Parity.

The question this week was how to play this third turn.

Most answers that the community gave this week clustered around one of two lines:

1. Azorius Guildgate, go, or
2. Plains + Divination

I chose the latter.

Mike's play: Plains + Divination.


This was a challenge around parity, ostensibly. What better way to break parity than to nab a free two-for-one?

Monoblue Devotion (which is what our opponent looks to be) is one of the all-time powerhouse aggressive decks, with some wrinkles and angles in addition to its brutal offense. In this spot that offense has sputtered in that 1) the opponent didn't play a one-drop, and 2) we kept him off his two-drop.

In this spot we have an open to get ahead, even a little ahead...I took it with the belief that we would get there in terms of a blue source for our Dissolve. Even if the Divination didn't bring that, we have five-sixths of the way to our Planar Cleansing. I figured it would be okay to let the Monoblue Devotion deck get a little ahead because that Planar Cleansing can mop up all of his permanents.

The main permanent we don't want to see is Thassa, God of the Sea (indestructible) but we can't stop it this turn due to the inability to cast Dissolve with the resources at hand / in our hand. I just figured Divination would let us develop with little downside [here], while getting all our mana tapped.

This week's Celebrity Guest, Brian Weissman, took a different route, despite the availability of that Divination line...

"At face value, the play for this turn seems obvious. I have six cards in hand, so I play a plains and cast Divination. This takes me back up to six cards in hand, with a reasonable chance of drawing a blue source that won't come into play tapped on the following turn. Simple, right?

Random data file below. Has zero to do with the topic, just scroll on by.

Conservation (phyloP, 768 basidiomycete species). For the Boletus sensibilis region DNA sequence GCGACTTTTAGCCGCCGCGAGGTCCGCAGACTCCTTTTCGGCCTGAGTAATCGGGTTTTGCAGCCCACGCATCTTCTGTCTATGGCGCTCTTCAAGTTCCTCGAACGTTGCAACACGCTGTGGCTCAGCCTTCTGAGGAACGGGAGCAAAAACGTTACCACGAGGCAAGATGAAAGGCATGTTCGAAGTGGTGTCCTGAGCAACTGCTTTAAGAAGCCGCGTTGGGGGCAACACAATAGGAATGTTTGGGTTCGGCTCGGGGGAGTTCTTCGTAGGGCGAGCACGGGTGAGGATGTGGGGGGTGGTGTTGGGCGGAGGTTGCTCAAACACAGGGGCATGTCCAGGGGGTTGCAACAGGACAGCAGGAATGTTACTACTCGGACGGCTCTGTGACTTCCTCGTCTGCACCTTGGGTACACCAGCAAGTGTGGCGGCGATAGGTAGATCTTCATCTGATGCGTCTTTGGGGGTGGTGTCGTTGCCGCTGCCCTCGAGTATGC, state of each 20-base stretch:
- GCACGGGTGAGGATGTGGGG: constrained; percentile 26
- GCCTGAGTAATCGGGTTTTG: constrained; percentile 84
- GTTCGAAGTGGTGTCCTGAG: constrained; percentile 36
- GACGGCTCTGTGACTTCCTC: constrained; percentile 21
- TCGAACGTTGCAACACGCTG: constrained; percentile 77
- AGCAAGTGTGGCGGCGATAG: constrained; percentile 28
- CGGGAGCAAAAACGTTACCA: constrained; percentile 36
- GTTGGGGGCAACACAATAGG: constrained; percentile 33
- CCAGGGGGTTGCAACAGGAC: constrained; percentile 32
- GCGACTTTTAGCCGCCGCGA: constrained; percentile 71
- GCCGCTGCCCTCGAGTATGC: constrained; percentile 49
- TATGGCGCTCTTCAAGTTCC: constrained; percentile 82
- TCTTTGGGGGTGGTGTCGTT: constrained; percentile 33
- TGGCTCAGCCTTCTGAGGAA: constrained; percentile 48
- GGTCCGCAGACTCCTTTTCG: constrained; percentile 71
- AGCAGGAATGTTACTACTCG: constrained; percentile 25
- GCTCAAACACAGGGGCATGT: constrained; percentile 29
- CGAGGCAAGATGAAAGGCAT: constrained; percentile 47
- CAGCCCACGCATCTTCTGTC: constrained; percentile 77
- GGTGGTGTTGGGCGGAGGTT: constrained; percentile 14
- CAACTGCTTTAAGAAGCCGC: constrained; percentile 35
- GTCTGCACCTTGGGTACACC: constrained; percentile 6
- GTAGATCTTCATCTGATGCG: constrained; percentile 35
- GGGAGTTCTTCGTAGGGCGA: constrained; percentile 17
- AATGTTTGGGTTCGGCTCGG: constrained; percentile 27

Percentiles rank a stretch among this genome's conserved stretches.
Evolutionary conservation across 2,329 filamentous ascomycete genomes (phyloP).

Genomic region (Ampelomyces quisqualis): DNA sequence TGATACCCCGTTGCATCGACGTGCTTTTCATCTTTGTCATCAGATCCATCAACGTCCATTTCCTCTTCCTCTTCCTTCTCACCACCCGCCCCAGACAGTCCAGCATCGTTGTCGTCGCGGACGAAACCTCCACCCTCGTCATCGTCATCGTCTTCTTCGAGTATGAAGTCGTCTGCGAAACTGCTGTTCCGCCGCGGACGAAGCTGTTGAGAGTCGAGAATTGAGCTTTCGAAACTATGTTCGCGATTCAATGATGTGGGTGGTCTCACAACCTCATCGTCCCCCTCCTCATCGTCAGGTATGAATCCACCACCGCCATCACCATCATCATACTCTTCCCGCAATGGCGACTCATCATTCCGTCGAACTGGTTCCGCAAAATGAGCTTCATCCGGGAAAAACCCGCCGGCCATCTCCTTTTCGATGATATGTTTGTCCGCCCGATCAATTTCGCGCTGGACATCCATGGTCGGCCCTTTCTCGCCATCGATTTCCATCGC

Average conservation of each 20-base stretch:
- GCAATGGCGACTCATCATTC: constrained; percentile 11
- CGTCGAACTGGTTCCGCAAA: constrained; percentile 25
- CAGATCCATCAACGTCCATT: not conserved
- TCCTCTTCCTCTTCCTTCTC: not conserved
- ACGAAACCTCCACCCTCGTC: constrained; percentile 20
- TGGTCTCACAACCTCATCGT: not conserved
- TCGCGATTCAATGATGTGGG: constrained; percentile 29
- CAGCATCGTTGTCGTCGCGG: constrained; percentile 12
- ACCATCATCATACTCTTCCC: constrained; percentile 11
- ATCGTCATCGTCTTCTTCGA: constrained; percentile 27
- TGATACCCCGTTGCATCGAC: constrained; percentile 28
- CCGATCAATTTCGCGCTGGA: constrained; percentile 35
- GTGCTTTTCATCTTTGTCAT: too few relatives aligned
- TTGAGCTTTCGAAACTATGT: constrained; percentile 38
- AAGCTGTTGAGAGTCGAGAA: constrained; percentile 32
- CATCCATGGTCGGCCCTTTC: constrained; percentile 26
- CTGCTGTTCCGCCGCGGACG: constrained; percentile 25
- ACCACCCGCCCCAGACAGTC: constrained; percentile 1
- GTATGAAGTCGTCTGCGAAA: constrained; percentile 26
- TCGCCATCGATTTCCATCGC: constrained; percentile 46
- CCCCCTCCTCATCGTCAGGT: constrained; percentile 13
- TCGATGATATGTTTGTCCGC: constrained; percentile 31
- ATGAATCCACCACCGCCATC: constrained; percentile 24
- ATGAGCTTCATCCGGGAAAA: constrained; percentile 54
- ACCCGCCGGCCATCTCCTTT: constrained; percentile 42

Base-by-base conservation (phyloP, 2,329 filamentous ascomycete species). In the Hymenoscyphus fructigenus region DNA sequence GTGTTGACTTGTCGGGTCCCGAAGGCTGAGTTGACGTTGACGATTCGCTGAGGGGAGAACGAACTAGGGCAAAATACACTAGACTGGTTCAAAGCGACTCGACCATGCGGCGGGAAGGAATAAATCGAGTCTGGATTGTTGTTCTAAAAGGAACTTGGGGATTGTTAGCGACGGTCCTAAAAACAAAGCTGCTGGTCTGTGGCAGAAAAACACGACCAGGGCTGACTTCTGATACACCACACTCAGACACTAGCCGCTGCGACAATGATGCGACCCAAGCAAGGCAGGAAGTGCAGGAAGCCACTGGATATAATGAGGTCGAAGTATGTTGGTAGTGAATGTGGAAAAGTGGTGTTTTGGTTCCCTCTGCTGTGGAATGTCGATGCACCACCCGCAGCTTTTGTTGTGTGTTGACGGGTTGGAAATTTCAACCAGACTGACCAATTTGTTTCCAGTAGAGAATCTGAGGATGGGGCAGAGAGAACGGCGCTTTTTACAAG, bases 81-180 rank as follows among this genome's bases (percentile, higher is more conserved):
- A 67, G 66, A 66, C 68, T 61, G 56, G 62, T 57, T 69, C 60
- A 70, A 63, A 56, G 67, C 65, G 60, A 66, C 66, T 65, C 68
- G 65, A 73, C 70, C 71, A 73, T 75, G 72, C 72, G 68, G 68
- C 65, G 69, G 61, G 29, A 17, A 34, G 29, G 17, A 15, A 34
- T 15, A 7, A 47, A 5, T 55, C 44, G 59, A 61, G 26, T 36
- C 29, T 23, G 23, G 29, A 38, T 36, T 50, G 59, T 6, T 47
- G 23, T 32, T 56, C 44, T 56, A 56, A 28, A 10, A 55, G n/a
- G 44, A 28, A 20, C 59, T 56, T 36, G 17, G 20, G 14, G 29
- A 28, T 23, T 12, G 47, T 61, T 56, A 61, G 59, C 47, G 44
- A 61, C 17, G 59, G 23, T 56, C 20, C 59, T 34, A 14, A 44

"But with control decks, things are rarely that straightforward. For starters, my opponent cast a Frostburn Weird last turn, which I was able to counter with Syncopate. Seeing a creature like that in a monoblue deck indicates my opponent is likely playing Blue Devotion. Because that deck wants to deploy a steady stream of threats, my opponent will be tapping out next turn, and likely the turn after that.

"When playing a control deck, I tend to always play with 'worst case scenario' in mind, and make decisions accordingly. In this case, the worst case scenario I can envision is me tapping out this turn to cast Divination, and failing to draw an Island or a Hallowed Fountain. This leaves me without UU up on my fourth turn to stop my opponent's 2UU Planeswalker or his Master of Waves when he casts it. That's an avoidable disaster.

"Whenever I'm thinking about casting card draw in a control deck, I ask myself an important question: Is it worth it to surrender temporary control for long term gain? Additionally, I always ask: Do I need the extra cards right now? Based on what I have in hand currently, the answer to this latter question is a resounding no. Because I have plenty of lands, and because I need to Fortify my board position against future threats, the correct play this turn becomes quite easy.